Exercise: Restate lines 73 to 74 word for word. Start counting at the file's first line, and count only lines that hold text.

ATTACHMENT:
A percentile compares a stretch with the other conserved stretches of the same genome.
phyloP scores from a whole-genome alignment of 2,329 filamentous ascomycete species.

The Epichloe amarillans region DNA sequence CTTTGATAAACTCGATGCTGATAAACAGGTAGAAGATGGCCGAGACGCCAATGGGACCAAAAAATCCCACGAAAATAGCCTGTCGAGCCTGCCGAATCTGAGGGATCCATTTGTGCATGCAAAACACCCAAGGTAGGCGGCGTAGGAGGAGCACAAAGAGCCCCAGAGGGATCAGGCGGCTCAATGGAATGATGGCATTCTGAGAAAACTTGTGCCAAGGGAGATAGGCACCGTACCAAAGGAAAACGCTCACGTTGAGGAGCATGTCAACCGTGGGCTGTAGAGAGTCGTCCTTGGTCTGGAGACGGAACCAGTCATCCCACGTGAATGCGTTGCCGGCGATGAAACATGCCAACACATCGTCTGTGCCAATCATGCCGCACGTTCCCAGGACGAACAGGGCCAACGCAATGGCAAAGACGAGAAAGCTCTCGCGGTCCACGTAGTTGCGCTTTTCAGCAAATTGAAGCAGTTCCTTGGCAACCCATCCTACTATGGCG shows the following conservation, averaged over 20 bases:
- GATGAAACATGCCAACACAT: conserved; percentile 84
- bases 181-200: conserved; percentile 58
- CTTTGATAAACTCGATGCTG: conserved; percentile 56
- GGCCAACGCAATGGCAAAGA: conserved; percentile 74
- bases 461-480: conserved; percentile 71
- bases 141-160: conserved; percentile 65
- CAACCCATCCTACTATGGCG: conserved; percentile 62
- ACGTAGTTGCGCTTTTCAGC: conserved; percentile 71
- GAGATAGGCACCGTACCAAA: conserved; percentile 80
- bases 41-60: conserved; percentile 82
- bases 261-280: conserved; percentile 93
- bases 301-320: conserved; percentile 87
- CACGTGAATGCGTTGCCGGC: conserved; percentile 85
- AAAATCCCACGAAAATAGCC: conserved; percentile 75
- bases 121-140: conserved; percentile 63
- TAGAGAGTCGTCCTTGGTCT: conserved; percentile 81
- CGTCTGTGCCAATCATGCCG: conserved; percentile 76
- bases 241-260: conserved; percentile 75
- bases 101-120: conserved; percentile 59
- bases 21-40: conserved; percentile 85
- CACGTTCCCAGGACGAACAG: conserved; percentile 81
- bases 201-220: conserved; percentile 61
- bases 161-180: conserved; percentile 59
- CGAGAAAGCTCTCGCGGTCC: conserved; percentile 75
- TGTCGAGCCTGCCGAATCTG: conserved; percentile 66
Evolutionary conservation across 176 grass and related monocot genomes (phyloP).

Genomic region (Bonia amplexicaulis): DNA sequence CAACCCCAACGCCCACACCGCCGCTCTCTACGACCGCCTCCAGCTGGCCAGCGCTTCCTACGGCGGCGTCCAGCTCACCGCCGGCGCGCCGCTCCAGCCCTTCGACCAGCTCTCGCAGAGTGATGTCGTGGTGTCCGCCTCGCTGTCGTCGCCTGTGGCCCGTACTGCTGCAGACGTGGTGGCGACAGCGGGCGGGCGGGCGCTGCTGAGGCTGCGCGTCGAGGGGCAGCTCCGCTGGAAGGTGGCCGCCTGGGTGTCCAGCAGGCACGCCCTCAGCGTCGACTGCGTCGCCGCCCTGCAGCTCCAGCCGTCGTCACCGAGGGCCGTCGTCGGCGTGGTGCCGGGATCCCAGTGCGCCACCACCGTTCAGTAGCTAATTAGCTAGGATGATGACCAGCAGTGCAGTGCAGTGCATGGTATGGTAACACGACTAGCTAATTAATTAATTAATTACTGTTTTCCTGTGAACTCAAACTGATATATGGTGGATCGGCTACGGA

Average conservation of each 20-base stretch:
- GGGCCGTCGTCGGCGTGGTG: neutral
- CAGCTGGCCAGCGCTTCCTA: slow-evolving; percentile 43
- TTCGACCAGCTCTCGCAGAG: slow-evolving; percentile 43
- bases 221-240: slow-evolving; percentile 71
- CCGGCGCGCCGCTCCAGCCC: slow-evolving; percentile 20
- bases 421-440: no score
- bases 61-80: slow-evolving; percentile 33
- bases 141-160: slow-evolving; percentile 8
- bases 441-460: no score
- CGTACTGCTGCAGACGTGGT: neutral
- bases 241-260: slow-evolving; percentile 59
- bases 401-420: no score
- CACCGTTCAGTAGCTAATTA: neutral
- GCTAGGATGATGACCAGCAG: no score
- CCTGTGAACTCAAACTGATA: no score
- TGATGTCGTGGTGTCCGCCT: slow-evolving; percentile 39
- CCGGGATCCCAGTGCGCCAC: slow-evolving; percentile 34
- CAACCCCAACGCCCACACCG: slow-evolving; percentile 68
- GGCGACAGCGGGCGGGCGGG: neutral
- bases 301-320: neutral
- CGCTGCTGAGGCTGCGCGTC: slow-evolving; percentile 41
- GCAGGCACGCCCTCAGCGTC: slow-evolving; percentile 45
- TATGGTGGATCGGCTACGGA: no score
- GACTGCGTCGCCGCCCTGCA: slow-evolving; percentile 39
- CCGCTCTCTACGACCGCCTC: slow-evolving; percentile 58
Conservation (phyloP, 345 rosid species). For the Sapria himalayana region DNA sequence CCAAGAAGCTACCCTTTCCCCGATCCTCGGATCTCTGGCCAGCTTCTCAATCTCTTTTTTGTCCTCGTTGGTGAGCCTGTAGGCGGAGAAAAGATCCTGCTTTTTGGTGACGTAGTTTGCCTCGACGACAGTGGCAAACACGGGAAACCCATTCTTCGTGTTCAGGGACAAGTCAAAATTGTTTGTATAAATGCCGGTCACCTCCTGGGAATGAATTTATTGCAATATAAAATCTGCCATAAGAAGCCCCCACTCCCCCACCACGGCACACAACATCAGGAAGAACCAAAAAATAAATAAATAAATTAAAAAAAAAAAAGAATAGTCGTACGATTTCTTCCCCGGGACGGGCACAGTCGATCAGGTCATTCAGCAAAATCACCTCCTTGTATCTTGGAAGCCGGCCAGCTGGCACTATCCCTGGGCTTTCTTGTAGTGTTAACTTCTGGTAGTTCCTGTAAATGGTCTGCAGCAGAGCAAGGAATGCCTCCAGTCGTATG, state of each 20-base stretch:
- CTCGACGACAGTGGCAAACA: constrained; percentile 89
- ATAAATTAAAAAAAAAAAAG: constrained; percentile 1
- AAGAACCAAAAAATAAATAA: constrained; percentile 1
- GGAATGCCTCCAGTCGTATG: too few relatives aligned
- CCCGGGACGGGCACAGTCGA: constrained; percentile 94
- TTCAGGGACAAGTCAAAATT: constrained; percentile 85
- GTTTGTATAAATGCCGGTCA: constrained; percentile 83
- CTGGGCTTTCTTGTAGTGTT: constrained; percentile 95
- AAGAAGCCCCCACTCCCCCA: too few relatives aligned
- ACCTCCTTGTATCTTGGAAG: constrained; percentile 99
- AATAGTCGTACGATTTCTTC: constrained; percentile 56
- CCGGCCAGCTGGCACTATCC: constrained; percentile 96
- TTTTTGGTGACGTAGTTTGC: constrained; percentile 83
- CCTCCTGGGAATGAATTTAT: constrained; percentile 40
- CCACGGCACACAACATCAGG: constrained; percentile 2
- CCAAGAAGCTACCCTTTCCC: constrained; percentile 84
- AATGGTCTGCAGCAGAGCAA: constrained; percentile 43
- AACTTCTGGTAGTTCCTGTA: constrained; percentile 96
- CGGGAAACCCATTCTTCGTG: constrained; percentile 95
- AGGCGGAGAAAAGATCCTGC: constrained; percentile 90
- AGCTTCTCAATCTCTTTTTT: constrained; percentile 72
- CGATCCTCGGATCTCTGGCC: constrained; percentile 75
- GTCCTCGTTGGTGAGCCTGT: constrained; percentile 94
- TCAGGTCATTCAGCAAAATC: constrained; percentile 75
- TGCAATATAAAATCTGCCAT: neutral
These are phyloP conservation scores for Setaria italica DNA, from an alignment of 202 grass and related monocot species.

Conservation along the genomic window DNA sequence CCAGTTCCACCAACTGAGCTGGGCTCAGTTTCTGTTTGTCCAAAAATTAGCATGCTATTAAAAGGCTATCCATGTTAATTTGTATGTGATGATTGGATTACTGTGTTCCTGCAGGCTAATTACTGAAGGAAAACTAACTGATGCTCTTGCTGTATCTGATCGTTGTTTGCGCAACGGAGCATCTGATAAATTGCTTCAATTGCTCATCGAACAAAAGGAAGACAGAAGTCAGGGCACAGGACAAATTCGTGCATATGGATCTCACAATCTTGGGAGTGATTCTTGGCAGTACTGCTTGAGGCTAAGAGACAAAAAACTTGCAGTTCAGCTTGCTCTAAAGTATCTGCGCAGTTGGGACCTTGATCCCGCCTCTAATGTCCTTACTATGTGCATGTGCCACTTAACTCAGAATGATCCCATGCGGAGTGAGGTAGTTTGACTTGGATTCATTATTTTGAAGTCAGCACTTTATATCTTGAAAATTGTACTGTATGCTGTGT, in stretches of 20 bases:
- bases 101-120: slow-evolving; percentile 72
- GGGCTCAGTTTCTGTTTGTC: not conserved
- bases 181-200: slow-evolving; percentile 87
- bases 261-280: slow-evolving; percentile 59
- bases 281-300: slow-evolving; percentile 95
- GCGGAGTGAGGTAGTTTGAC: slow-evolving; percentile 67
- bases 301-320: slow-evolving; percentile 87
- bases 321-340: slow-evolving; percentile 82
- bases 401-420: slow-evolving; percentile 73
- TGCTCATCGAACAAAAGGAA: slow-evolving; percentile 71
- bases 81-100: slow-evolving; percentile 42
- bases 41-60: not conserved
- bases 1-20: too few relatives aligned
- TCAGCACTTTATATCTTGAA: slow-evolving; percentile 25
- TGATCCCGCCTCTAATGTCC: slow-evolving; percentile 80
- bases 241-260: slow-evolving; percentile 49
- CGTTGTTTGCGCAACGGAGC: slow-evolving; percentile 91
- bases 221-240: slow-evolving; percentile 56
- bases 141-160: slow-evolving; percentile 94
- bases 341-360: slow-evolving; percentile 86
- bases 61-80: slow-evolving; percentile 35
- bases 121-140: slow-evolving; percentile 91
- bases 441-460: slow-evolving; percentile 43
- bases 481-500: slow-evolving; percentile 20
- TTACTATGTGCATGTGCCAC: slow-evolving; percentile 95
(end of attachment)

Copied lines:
- CCAAGAAGCTACCCTTTCCC: constrained; percentile 84
- AATGGTCTGCAGCAGAGCAA: constrained; percentile 43